Pa. lawmakers threaten to intervene in dispute between hospital, insurer
November 29, 2011By Taunya English
Taunya English's story is part of a project on health in the states, a partnership between WHYY, NPR and Kaiser Health News.
Lawmakers across the state are signaling a willingness to referee a fight between southwest Pennsylvania's dominant health insurer and the region's largest medical system.
Highmark, a Blue Cross Blue Shield affiliate, and UPMC, the University of Pittsburgh Medical Center health system, tried for months to set new reimbursement rates for doctors' visits and medical procedures.
Negotiations broke down when Highmark announced plans to buy Pittsburgh's No. 2 hospital network--the much smaller and struggling West Penn Allegheny Health System.
UPMC officials say that move makes Highmark a competitor.
During a press club speech, last week Gov. Tom Corbett said he's "deeply" concerned.
"In my mind, they are both charities and they are both nonprofits and something is getting lost in between," he said. "And I will work with the Legislature, if necessary, to address this."
Corbett didn't say just what outcome he'd like to see.
A health system spokesman says it's time to educate the public about the end of the UPMC-Highmark contract, but many still hope to push the parties back to the negotiation table.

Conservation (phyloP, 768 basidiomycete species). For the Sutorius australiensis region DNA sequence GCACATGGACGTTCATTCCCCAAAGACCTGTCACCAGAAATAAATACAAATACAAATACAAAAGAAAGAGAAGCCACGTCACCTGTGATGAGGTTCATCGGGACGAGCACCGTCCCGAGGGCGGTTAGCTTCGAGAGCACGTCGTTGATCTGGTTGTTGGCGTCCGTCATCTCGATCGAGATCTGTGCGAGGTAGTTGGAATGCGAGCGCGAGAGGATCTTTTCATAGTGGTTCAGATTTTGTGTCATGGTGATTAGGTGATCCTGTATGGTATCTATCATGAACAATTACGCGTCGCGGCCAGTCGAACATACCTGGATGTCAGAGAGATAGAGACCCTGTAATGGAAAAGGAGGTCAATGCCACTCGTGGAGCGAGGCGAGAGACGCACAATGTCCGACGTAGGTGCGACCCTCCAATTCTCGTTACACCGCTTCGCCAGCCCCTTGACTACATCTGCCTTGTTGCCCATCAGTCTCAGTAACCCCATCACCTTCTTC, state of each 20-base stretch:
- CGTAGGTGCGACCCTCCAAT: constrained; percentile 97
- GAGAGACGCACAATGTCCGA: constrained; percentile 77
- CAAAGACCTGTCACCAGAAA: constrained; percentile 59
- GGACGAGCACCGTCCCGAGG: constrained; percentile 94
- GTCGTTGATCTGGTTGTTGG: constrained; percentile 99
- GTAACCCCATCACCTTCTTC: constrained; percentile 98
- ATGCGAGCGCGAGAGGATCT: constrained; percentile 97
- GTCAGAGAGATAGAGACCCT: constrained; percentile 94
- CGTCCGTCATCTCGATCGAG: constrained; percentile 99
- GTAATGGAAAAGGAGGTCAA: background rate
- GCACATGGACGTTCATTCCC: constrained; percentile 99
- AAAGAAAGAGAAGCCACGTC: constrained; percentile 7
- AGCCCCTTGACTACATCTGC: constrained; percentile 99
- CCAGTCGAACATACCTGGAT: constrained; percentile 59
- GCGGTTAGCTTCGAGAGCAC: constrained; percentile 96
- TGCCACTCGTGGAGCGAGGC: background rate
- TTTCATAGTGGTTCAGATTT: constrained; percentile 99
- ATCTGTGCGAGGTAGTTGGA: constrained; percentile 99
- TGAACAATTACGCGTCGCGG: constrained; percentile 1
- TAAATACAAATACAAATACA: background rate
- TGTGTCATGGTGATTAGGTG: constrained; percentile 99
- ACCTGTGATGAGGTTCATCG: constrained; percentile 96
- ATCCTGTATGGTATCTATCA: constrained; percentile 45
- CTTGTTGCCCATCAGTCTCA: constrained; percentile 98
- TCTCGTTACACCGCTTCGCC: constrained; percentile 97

A lobbyist with the Pennsylvania Insurance Federation said the end of the contract will bring much-needed competition and insurer choice to southwest Pennsylvania.
Some consumer health advocates say it could mean the end of discounts and in-network pricing for thousands of plan holders.
Erin Gill-Ninehouser, an organizer for the Pennsylvania Health Access Network, said consumers are worried they'll lose access to doctors they know and trust if Highmark buys the smaller health system, and then shifts its discounted pricing to new health providers affiliated with West Penn.
"If the choice is sticking with your doctor but paying 40 percent more because they are out-of-network now, that's a choice that's already made for people who are living on tight budgets," Gill-Ninehouser said.
Lawmakers have proposed a rash of bills in response to the dispute.
One proposal would allow the state insurance commissioner to step in and extend the existing UPMC-Highmark contract.
The quarrel has drawn attention from far beyond the Pittsburgh region because of consumer fears and because both organizations receive tax breaks due to their nonprofit status.
WHYY's Mary Wilson contributed to this report.